·         ‘Heterotopias of deviation’ are institutions where we place individuals whose behavior is outside the norm (hospitals, asylums, prisons, rest homes, cemetery).

·         Heterotopia can be a single real place that juxtaposes several spaces. A garden is a heterotopia because it is a real space meant to be a microcosm of different environments with plants from around the world.

·         'Heterotopias of time' such as museums enclose in one place objects from all times and styles. They exist in time but also exist outside of time because they are built and preserved to be physically insusceptible to time’s ravages.

·         'Heterotopias of ritual or purification' are spaces that are isolated and penetrable yet not freely accessible like a public place. To get in one must have permission and make certain gestures such as in a sauna or a hammin.

·         'Heterotopia has a function in relation to all of the remaining spaces. The two functions are: heterotopia of illusion creates a space of illusion that exposes every real space, and the heterotopia of compensation is to create a real space--a space that is other.


Human geographers often connected to the postmodernist school have been using the term (and the author's propositions) to help understand the contemporary emergence of (cultural, social, political, economic) difference and identity as a central issue in larger multicultural cities. The idea of place (more often related to ethnicity and gender and less often to the social class issue) as a heterotopic entity has been gaining attention in the current context of postmodern, post-structuralist theoretical discussion (and political practice) in Geography and other spatial social sciences. The concept of a heterotopia has also been discussed in relation to the space that learning takes place in (Blair, 2009). There is an extensive debate with theorists, such as David Harvey, that remain focused on the matter of class domination as the central determinant of social heteronomy.

Foucault's elaborations on heterotopias were published in an article entitled Des espaces autres (Of Other Spaces). The philosopher calls for a society with many heterotopias, not only as a space with several places of/for the affirmation of difference, but also as a means of escape from authoritarianism and repression, stating metaphorically that if we take the ship as the utmost heterotopia, a society without ships is inherently a repressive one, in a clear reference to Stalinism.
The geographer Edward Soja has worked with this concept in dialogue with the works of Henri Lefebvre concerning urban space in the book Thirdspace.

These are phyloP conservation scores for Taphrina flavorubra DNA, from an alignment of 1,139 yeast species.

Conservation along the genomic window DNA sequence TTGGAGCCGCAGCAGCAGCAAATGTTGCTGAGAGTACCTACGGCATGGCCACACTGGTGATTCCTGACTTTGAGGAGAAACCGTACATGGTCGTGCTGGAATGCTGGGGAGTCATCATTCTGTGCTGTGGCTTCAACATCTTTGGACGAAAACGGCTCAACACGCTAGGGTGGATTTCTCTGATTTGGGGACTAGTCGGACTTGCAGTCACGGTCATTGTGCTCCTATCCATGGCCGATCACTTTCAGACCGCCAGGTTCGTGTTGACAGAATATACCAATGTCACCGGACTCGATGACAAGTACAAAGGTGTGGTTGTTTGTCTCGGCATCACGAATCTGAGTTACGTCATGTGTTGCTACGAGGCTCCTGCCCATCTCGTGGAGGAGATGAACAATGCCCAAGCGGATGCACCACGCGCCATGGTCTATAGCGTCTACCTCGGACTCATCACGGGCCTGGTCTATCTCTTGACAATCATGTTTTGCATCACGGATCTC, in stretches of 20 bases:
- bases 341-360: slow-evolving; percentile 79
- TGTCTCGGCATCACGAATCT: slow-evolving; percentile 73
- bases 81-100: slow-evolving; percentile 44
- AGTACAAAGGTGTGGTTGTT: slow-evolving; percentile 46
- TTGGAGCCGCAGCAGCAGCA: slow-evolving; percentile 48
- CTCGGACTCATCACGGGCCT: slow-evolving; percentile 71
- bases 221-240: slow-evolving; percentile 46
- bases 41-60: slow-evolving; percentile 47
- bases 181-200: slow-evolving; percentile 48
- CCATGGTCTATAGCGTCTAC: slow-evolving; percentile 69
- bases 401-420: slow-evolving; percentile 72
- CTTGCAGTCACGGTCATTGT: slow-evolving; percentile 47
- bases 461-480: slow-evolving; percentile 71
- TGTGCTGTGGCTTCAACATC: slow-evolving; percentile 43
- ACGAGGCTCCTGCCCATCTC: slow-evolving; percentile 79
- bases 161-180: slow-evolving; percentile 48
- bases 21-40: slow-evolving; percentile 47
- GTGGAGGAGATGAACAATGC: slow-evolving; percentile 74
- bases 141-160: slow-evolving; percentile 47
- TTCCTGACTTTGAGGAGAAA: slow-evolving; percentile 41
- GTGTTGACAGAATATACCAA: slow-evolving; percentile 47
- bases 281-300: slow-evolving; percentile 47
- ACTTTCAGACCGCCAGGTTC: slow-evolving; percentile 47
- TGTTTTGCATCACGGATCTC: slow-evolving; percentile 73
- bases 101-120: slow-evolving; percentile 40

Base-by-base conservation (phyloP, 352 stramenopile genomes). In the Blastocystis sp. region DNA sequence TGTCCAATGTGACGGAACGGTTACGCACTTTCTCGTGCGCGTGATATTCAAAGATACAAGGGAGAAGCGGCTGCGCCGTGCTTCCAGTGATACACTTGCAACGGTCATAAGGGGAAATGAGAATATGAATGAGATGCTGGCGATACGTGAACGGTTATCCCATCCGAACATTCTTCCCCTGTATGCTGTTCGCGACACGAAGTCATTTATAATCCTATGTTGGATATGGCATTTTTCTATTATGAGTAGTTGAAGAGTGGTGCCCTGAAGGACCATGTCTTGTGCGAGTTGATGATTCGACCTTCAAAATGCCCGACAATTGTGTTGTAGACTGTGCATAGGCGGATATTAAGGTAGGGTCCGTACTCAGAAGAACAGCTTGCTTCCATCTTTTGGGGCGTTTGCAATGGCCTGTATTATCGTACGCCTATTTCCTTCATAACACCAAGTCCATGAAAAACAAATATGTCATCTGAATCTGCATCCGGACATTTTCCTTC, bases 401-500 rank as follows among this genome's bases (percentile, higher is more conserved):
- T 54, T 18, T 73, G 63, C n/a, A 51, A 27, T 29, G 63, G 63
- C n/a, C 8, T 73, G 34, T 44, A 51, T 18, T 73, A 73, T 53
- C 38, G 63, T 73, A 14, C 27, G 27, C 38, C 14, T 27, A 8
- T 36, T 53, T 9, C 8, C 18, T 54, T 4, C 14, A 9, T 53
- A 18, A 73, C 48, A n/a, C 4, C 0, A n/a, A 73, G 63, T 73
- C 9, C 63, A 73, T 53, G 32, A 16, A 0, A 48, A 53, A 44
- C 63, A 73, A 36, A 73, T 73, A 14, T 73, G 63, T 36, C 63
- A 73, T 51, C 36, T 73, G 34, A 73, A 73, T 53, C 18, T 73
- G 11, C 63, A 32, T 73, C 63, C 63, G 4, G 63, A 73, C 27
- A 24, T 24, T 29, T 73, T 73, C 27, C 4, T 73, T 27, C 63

In Utopia and The Village in South Asian Literatures, Anupama Mohan extends and reworks Foucault's concept of heterotopia as a way to understand the impulses of 21st century literatures of South Asia that are focused on the village or the rural as a literary trope. Mohan revives the conceptual ambivalence latent in utopia as good-place and no-place in order to theorize key ruptures within Foucault's explanations of heterotopia. For Mohan, heterotopia helps to recuperate as well as distinguish utopia from what she calls homotopia, or visions of social collectivization whose claims to utopia are built on homogenizing features or bases such as a common religion, language, or culture.
Heterotopian Studies is a website launched May 2012 and devoted to exploring Foucault's ideas on heterotopia.

Rethinking your introduction and discussions of the novels

It is no surprise that Foucault does not enable you to define “racialized space.”  You will find a model for creating the definition in Chapter 3 of Griffin’s “Who Set You Flowin’?”: The African American Migration Narrative.

I find that the current organization of your chapter can be much improved by not trying to talk about Other, self-discovery, and resistance as subtopics.  Instead, I recommend that  after presenting an introductory discussion of the focus on cities or urban spaces in African American literature and the challenges one might find in the novels of Wright and Ellison, you should write about each novel separately and then write about your tentative conclusions in a third segment.  The new organization might assume this form----

I.                     Introduction

II.                   Self-discovery and racialized space in Ralph Ellison’s Invisible Man (1952)

III.                 Self-discovery and racialized space in Richard Wright’s The Outsider (1953)

IV.                Unanswered questions about integration and nihilism generated by Ellison and Wright

V.                  Conclusion


 Your chapter should analyze (1) how Ellison frames his narrative with the underground prologue and epilogue, but situates the unnamed narrator's quest to understand who he is rural and urban spaces and (2) how Wright depicts Cross Damon's existential journey from Chicago (where he has a defined identity in the spaces of home and labor) to New York (where he uses lies and deceptions to fashion a new identity for himself in the arena of radical politics; it is relatively easy to fashion multiple identities in a space where one is virtually unknown ). After the discussions of Invisible Man and The Outsider, the third segment of the chapter must deal with the two novels as catalysts for continuing exploration of race, new forms of segregation in the United States, and space.



January 5, 2014

No comments:

Post a Comment